Oriwa Hakaraia, a filmmaker interviewed for 'Diverse Voices: Making Screen Work Different'.

One of six innovators from the Wellington region interviewed for ‘Diverse Voices: Making Screen Work Different’, Oriwa shares her experience of diversity, innovation and sustainability in Wellington’s film industry.

The Wellington UNESCO City of Film project is directed and produced by Pachali Brewster, with help from facilitators and Victoria University of Wellington’s Missy Molloy and Raqi Syed.

Material for the documentary has come from a hui featuring six local storytelling talents, including Oriwa, around the central question: “How can we make screen work different?”

Not only is Ōtaki Oriwa’s home town, it’s the birthplace of whakatupuranga rua mano which is the vision for the revitalisation of Te Reo Māori. It’s also home to the Māoriland Film Festival, the largest Indigenous film festival in the southern hemisphere.

“This has allowed me to be immersed in my culture from a young age, and all this has inspired me to become a filmmaker,” says Oriwa.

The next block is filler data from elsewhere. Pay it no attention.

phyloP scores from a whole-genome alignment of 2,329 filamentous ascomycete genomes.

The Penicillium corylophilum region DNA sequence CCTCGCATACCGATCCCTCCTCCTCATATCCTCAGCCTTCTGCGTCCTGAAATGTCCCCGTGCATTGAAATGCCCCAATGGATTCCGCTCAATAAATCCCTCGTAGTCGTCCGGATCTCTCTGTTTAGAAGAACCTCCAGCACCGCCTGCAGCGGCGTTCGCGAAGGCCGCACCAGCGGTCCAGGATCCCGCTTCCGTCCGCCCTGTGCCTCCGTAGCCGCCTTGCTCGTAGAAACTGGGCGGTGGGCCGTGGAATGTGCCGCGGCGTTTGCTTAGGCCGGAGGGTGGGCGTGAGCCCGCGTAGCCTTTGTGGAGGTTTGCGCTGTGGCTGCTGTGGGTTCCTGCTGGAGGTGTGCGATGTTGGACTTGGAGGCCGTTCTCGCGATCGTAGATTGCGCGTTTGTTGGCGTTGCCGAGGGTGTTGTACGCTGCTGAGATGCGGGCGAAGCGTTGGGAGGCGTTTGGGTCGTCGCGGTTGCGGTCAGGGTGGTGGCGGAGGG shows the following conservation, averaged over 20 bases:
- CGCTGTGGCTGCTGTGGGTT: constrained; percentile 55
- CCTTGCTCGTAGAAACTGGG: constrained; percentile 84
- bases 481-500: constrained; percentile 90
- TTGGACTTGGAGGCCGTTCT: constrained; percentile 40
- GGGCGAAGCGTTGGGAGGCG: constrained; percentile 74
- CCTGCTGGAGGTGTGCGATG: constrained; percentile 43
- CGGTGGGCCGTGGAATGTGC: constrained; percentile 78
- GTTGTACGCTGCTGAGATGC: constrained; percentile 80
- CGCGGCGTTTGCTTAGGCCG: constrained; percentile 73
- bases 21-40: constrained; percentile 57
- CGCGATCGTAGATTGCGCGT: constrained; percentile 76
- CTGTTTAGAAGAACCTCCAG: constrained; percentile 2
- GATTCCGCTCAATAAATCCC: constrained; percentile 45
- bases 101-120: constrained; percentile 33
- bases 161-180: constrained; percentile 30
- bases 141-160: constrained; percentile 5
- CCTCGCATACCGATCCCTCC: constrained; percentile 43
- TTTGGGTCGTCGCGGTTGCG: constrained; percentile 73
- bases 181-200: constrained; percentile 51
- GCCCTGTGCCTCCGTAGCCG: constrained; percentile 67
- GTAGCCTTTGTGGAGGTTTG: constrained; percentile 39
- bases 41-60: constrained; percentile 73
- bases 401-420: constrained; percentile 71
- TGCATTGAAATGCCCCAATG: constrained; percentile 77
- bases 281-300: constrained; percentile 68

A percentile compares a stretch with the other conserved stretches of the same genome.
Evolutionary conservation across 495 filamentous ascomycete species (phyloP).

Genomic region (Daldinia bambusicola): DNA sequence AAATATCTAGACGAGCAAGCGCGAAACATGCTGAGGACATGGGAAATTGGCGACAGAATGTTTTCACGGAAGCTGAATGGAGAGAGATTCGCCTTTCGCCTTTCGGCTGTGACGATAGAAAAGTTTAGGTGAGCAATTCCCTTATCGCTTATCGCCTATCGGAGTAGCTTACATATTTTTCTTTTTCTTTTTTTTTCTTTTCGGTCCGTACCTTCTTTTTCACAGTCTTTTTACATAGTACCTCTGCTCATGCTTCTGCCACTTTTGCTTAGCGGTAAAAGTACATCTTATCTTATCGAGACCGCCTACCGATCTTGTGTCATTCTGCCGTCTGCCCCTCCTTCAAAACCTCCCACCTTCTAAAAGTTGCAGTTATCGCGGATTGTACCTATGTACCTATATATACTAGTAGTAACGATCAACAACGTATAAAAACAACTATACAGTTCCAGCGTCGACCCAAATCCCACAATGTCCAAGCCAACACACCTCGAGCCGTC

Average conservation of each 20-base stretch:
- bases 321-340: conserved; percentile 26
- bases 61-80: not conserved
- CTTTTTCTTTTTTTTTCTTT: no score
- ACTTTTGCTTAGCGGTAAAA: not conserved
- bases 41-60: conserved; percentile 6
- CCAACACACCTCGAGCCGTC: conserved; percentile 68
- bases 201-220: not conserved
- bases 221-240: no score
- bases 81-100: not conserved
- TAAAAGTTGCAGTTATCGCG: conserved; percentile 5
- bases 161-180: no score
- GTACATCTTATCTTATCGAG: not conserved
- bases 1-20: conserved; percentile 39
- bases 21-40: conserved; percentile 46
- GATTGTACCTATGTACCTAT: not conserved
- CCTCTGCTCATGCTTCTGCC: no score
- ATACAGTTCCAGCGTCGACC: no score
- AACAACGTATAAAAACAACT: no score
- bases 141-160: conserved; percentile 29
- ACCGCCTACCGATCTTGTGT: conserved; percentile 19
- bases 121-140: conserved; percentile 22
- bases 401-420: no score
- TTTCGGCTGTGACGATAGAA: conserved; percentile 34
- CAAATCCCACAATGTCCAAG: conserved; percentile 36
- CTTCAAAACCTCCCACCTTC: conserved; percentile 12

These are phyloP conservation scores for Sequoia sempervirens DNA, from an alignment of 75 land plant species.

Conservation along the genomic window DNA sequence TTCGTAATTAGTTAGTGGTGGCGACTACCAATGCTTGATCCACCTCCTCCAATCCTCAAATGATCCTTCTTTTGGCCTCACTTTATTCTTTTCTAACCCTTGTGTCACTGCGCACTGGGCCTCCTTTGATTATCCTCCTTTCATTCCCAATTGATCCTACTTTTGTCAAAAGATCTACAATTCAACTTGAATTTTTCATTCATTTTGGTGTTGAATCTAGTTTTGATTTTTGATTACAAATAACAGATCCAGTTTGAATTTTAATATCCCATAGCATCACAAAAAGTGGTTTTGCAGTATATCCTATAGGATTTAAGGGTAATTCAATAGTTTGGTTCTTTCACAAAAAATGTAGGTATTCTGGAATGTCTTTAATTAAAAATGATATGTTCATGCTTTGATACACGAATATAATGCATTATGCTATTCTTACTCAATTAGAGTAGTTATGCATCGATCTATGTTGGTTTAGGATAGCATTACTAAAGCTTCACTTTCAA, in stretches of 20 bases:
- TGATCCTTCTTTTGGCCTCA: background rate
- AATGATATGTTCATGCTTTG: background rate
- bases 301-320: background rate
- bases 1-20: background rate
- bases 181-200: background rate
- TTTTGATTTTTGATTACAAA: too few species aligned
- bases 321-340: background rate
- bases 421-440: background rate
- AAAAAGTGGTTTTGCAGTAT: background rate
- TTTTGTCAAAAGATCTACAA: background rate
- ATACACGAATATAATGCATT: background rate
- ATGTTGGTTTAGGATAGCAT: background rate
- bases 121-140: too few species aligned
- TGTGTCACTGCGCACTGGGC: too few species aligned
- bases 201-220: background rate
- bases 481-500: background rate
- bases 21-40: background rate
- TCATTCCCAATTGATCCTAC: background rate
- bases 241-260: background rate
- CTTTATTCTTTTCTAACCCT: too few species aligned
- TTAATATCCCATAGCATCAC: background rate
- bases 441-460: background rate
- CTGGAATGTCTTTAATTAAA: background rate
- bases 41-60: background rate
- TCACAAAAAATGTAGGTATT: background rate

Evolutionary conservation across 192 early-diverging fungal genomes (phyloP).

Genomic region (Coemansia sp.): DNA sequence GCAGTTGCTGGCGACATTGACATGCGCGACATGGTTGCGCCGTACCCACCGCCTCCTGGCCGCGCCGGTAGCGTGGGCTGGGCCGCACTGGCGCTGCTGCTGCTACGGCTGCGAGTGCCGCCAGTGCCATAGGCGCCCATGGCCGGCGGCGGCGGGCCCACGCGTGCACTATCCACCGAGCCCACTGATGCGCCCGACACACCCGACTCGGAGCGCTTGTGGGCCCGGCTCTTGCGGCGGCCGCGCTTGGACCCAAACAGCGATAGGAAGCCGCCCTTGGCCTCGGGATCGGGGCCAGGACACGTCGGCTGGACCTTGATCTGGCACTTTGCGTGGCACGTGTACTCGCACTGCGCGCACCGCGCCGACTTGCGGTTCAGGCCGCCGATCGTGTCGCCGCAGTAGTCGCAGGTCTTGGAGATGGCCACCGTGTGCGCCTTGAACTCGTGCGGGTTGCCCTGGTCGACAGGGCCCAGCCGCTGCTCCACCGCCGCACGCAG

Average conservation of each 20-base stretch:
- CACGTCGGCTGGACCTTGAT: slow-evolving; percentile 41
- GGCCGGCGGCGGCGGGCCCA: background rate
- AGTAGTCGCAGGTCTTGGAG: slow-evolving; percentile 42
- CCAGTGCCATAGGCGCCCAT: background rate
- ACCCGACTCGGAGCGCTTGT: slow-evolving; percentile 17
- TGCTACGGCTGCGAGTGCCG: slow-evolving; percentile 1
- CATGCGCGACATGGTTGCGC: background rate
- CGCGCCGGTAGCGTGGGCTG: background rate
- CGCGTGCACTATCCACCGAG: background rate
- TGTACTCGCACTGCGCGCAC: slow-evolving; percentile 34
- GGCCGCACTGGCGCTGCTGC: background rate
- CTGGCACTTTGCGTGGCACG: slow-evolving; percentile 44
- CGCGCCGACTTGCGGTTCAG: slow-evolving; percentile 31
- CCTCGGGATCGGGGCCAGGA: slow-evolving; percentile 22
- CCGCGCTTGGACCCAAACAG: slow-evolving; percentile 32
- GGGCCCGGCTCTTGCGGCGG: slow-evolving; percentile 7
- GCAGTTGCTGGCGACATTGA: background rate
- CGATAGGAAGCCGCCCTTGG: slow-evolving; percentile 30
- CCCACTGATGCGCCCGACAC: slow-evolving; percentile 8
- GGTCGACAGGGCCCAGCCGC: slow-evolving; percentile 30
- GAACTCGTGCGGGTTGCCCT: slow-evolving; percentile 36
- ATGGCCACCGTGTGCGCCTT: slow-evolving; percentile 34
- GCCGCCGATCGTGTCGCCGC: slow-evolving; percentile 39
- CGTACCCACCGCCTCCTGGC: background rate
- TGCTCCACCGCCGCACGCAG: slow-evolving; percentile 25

Daughter of Māoriland founder Libby Hakaraia, the 18-year-old says her upbringing has led her down the path she’s on.

“Our history has been preserved through our oral tradition. Our . It’s within our , film is a part of that. Film can contribute to the revitalisation of our traditions and our tikanga, and our language as well, which is important to me.”

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As Oriwa says, it’s no secret that indigenous voices are vital to ensure the world keeps spinning. The urgency for “new” stories and diverse voices grows every day.

“The West is now slowly realising that the future relies on diversity — people of colour have been telling stories since the dawn of time. It’s how our people survive.

“There are so many lessons to be learnt by listening to diverse voices. This is why we need more of us in the mainstream. It’s about decolonising the screen industry to ensure that our people are seen and our voices are heard as a way of inspiring the following generations. To make sure they are raised in a world that reflects them.”